It’s a perfectly reasonable expectation for law enforcement officers to be in the best possible physical shape. We wouldn’t expect every officer to sport a chiseled bodybuilder’s physique, but the people who protect us every day should be healthy enough for the physical demands of the job.
That’s why the Richmond County Sheriff’s Office’s new fitness initiative for its officers makes a world of sense, and the department should be commended for its commitment to employees’ health and well-being.
“The goal is not to have a bunch of Baywatch guys out there,” explained Lt. Bill Probus of the RCSO’s standards and training division. “The idea of this is to have a healthier work force so that (the deputies) can do their jobs better and safer, and in their off time have a better quality of life.”
Precisely. A more physically fit officer can perform duties better, often with less stress and fatigue. Also, a healthier officer can have a longer career, and is less likely to leave his job because of medical disability. That makes fitness a wise investment. An officer on paid disability costs money. So does training that officer’s replacement.
Getting killed in the line of duty isn’t the only risk officers face. Studies have pointed out that law enforcement officers, as a group, tend to be more susceptible to certain diseases and other causes of death. High on that list are silent killers such as cardiovascular disease and colon cancer. But those can be fought successfully by adhering to healthful habits.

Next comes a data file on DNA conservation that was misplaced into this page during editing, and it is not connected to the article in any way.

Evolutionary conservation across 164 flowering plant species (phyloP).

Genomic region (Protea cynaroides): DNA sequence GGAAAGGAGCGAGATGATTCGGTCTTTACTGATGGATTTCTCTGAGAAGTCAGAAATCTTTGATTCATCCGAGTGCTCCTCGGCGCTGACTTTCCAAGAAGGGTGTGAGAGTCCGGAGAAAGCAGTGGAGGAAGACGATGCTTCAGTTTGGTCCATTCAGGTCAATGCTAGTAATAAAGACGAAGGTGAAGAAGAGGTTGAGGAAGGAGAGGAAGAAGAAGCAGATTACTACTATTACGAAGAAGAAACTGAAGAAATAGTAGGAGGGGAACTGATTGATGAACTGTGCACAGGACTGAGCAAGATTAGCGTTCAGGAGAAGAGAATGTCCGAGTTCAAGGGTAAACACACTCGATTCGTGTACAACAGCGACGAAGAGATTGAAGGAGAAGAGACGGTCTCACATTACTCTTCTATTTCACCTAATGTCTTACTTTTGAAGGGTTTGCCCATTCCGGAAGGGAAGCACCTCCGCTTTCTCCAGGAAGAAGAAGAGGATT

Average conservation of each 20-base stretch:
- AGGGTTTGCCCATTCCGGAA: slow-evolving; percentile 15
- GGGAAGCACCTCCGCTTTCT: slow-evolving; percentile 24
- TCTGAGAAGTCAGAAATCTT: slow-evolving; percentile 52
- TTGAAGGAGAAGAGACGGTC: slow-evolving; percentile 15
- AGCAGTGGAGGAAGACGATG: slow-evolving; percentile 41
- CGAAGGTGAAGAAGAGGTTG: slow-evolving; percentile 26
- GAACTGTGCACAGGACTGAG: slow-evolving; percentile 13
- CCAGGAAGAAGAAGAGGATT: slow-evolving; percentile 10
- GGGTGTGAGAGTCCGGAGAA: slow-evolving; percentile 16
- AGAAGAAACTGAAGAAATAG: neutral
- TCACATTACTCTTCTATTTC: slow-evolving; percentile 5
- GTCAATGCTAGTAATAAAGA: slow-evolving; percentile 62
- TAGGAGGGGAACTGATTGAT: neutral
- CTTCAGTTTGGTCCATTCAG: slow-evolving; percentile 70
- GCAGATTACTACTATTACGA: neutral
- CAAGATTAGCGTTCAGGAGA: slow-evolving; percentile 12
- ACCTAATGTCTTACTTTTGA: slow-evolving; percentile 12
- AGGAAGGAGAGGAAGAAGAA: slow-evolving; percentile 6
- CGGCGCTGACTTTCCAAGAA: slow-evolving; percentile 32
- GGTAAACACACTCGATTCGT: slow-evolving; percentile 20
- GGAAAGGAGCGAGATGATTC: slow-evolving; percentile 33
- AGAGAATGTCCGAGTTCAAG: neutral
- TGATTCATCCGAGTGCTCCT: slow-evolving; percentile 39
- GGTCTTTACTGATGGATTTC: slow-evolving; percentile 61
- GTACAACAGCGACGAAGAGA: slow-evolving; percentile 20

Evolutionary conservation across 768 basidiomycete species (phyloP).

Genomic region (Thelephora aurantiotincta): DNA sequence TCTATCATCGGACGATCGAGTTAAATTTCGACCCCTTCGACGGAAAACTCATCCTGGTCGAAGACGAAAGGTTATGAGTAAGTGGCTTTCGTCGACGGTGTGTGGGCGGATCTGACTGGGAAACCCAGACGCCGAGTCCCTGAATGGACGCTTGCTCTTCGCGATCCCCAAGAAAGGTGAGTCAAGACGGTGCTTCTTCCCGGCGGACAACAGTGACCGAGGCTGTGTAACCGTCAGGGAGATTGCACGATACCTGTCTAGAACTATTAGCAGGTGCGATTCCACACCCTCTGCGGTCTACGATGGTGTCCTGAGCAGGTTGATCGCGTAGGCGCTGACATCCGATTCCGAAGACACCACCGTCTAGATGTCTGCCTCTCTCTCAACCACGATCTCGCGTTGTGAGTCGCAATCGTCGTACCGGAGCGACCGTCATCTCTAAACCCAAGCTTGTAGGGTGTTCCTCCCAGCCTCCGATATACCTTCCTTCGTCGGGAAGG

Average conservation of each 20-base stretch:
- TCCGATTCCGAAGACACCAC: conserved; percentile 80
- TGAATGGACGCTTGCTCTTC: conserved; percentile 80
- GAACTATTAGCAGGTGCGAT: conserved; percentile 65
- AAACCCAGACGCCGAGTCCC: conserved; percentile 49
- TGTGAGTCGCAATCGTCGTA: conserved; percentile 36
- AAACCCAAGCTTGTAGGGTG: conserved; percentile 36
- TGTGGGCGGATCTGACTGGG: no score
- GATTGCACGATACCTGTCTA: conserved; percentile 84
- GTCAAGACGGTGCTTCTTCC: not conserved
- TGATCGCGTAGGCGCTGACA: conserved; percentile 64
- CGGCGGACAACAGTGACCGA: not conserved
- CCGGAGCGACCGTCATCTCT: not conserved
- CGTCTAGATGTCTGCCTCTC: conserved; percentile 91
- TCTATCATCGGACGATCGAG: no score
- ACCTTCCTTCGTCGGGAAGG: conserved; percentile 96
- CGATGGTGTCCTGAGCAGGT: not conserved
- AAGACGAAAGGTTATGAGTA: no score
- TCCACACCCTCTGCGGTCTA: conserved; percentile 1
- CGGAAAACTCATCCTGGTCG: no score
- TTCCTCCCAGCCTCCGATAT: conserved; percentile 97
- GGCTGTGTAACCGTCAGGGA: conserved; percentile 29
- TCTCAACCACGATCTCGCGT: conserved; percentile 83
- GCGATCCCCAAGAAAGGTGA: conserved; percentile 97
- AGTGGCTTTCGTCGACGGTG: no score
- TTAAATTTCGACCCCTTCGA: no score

Law enforcement’s struggle with better health has been a growing problem across the country. USA Today reported on law officers’ physical fitness in 2010, and included this observation: “Ronald Smith, chief of the Lawton (Okla.) Police Department, said about 15 percent of applicants to his department this spring failed an initial agility test, including push-ups, sit-ups and a quarter-mile run. ‘Used to be nearly 100 percent passed the agility test,’ he said.”
The latest draft of the RCSO’s Total Fitness program outlines what’s expected from each sworn officer: Complete a one-mile run in less than 12 minutes, and a 300-meter run in less than 80 seconds. A one-rep bench press should equal at least 66 percent of the officer’s body weight. Points on the test will be awarded for completing 17 push-ups and 22 sit-ups, each in one minute’s time. They’re not rigorous military standards, but it’s a start.
Other components of the policy include stress management classes, nutrition classes and a voluntary physical fitness program. “We’re really trying to provide opportunities for the officers to use these resources,” Chief Deputy Patrick Clayton said.
Starting Jan. 1, all new officers must pass the fitness requirements before being sworn in. Current officers have until Jan. 1, 2017 to meet the new standards. Failure to comply will draw increasingly harsh disciplinary measures, ending with being fired.
We expect a lot from the people in uniform who protect us. The RCSO’s new fitness policy should help ensure that the officers tasked with keeping Augusta safer will be physically up to their responsibilities.